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ORIGINAL ARTICLE
Year : 2016  |  Volume : 32  |  Issue : 1  |  Page : 50-55

Association between childhood abuse and psychiatric morbidities among hospitalized patients


Department of Psychiatry, Mahatma Gandhi Institute of Medical Sciences, Wardha, Maharashtra, India

Correspondence Address:
Prof. Kshirod Kumar Mishra
Department of Psychiatry, Mahatma Gandhi Institute of Medical Sciences, Sevagram, Wardha - 442 102, Maharashtra
India
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Source of Support: None, Conflict of Interest: None


DOI: 10.4103/0971-9962.176769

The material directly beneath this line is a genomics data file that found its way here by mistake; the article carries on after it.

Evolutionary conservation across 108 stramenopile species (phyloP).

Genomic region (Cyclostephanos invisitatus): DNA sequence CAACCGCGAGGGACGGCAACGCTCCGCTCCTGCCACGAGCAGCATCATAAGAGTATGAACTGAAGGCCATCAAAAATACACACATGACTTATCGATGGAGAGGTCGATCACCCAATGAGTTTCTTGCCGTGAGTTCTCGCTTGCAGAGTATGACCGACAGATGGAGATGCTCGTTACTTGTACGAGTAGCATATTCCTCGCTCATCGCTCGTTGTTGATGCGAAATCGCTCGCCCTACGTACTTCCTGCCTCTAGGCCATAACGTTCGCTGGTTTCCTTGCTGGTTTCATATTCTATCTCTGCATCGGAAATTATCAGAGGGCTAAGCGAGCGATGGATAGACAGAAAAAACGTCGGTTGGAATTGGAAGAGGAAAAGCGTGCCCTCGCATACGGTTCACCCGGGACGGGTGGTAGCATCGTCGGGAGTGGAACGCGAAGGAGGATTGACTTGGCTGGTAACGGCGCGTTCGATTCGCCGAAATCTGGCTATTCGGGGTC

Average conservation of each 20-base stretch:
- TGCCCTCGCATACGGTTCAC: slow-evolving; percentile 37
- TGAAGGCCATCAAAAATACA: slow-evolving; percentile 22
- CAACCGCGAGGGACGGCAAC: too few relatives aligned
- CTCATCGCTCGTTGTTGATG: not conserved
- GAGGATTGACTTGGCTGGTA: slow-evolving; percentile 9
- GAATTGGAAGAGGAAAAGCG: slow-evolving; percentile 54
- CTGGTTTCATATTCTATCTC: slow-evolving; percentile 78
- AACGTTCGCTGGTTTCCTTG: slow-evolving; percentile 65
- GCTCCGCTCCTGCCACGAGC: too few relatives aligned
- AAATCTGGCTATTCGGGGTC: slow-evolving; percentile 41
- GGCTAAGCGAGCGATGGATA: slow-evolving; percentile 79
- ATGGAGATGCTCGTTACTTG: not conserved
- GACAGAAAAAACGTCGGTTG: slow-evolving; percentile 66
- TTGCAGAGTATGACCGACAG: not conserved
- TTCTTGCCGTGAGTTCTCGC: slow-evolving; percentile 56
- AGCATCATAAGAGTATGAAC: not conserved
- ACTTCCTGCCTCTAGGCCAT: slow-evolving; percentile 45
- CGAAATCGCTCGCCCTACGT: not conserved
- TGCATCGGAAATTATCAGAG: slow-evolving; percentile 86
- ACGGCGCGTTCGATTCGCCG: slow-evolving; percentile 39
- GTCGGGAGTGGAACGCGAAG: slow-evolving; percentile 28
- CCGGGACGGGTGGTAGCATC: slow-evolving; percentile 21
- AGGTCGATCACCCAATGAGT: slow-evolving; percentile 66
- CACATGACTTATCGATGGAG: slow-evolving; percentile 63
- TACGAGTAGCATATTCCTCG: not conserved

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Background: Childhood abuse has been linked with increased risk of adult psychiatric disorders including major depression, substance abuse, anxiety disorders, posttraumatic stress disorder, and personality disorders. However, only a few from India attempted to study long-term consequences of childhood abuse. Our study aimed to understand the role of physical, sexual, and emotional abuse along with psychiatric co-morbidities in hospitalized patients. Materials and Methods: Patients admitted to psychiatric inpatient services in the age group of 14-45 years for the 1 st time were evaluated for a history of physical, sexual, and emotional abuse on the basis of retrospective chart review. Semi-structured Performa was used to evaluate the patient with a history of child abuse, and they were diagnosed according to International Classification of Diseases-10 diagnostic criteria. Result: The prevalence of child abuse in our inpatient services was 43.29%; emotional abuse (61.9%) was most commonly reported among patient followed by physical (21.43%) and sexual abuse (16.67%). We observed a significant difference in terms of length of hospital stay between abuse (10.29 ± 6.01 days) and nonabuse group (5.90 ± 2.43 days) (t = 4.902, df = 95, P < 0.0001). The boys experienced physical abuse at a younger age (7.43 ± 2.50 years) than girls (13.50 ± 0.70 years). The sexual abuse and emotional abuse were reported at a younger age in girls than boys. We found high prevalence of substance use disorders (40.47%), psychosis (19.04%), and mood disorder (28.57%) among abuse group. Conclusions: The study findings highlight the developing importance of the different forms of abuse on adult psychiatric diagnosis in India. The abused patients are at high risk of the development of psychiatric disorder than the nonabuse group. The increased length of hospitalization among abused group reflects severity and complexity of child abuse. The early detection of social factors contributing to child abuse may be helpful in the prevention of child abuse. Further research is warranted in longitudinal prospective for better understanding the impact of child abuse on psychiatric diagnosis in Indian settings.


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